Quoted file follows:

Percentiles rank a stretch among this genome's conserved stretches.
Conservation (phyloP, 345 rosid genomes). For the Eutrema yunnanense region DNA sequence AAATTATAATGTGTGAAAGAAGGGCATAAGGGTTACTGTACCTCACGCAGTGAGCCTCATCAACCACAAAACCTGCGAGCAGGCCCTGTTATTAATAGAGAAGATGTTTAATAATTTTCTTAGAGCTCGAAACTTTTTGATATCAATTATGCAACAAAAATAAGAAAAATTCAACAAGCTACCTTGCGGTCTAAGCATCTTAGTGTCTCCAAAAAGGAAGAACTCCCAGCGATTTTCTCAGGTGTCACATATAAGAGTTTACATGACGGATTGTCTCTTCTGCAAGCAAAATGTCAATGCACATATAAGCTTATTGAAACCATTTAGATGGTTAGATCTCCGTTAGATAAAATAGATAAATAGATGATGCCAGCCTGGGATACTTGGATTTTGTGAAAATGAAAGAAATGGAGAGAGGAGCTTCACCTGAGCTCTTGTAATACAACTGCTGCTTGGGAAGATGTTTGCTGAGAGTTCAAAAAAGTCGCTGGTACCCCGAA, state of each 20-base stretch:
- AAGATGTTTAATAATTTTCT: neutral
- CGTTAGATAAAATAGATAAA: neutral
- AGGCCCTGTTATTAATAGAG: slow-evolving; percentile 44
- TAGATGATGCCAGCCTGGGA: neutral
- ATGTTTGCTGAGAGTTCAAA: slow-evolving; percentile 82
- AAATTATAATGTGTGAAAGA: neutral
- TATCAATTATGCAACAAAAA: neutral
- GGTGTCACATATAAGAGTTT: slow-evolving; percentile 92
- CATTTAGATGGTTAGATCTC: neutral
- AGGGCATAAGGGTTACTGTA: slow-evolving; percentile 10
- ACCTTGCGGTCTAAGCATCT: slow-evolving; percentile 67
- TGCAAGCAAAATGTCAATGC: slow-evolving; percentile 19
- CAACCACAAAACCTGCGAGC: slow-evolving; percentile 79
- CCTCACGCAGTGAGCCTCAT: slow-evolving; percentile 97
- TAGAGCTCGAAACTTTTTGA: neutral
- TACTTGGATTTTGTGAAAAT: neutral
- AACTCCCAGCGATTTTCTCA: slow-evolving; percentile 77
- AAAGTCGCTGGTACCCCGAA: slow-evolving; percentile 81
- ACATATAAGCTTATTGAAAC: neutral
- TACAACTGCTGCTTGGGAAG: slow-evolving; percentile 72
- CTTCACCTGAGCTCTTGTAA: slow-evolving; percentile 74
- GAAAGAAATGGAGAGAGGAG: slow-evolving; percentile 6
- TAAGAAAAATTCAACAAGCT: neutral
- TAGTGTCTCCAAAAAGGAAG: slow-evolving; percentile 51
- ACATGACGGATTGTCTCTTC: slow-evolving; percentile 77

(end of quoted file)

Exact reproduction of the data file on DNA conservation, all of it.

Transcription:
Percentiles rank a stretch among this genome's conserved stretches.
Conservation (phyloP, 345 rosid genomes). For the Eutrema yunnanense region DNA sequence AAATTATAATGTGTGAAAGAAGGGCATAAGGGTTACTGTACCTCACGCAGTGAGCCTCATCAACCACAAAACCTGCGAGCAGGCCCTGTTATTAATAGAGAAGATGTTTAATAATTTTCTTAGAGCTCGAAACTTTTTGATATCAATTATGCAACAAAAATAAGAAAAATTCAACAAGCTACCTTGCGGTCTAAGCATCTTAGTGTCTCCAAAAAGGAAGAACTCCCAGCGATTTTCTCAGGTGTCACATATAAGAGTTTACATGACGGATTGTCTCTTCTGCAAGCAAAATGTCAATGCACATATAAGCTTATTGAAACCATTTAGATGGTTAGATCTCCGTTAGATAAAATAGATAAATAGATGATGCCAGCCTGGGATACTTGGATTTTGTGAAAATGAAAGAAATGGAGAGAGGAGCTTCACCTGAGCTCTTGTAATACAACTGCTGCTTGGGAAGATGTTTGCTGAGAGTTCAAAAAAGTCGCTGGTACCCCGAA, state of each 20-base stretch:
- AAGATGTTTAATAATTTTCT: neutral
- CGTTAGATAAAATAGATAAA: neutral
- AGGCCCTGTTATTAATAGAG: slow-evolving; percentile 44
- TAGATGATGCCAGCCTGGGA: neutral
- ATGTTTGCTGAGAGTTCAAA: slow-evolving; percentile 82
- AAATTATAATGTGTGAAAGA: neutral
- TATCAATTATGCAACAAAAA: neutral
- GGTGTCACATATAAGAGTTT: slow-evolving; percentile 92
- CATTTAGATGGTTAGATCTC: neutral
- AGGGCATAAGGGTTACTGTA: slow-evolving; percentile 10
- ACCTTGCGGTCTAAGCATCT: slow-evolving; percentile 67
- TGCAAGCAAAATGTCAATGC: slow-evolving; percentile 19
- CAACCACAAAACCTGCGAGC: slow-evolving; percentile 79
- CCTCACGCAGTGAGCCTCAT: slow-evolving; percentile 97
- TAGAGCTCGAAACTTTTTGA: neutral
- TACTTGGATTTTGTGAAAAT: neutral
- AACTCCCAGCGATTTTCTCA: slow-evolving; percentile 77
- AAAGTCGCTGGTACCCCGAA: slow-evolving; percentile 81
- ACATATAAGCTTATTGAAAC: neutral
- TACAACTGCTGCTTGGGAAG: slow-evolving; percentile 72
- CTTCACCTGAGCTCTTGTAA: slow-evolving; percentile 74
- GAAAGAAATGGAGAGAGGAG: slow-evolving; percentile 6
- TAAGAAAAATTCAACAAGCT: neutral
- TAGTGTCTCCAAAAAGGAAG: slow-evolving; percentile 51
- ACATGACGGATTGTCTCTTC: slow-evolving; percentile 77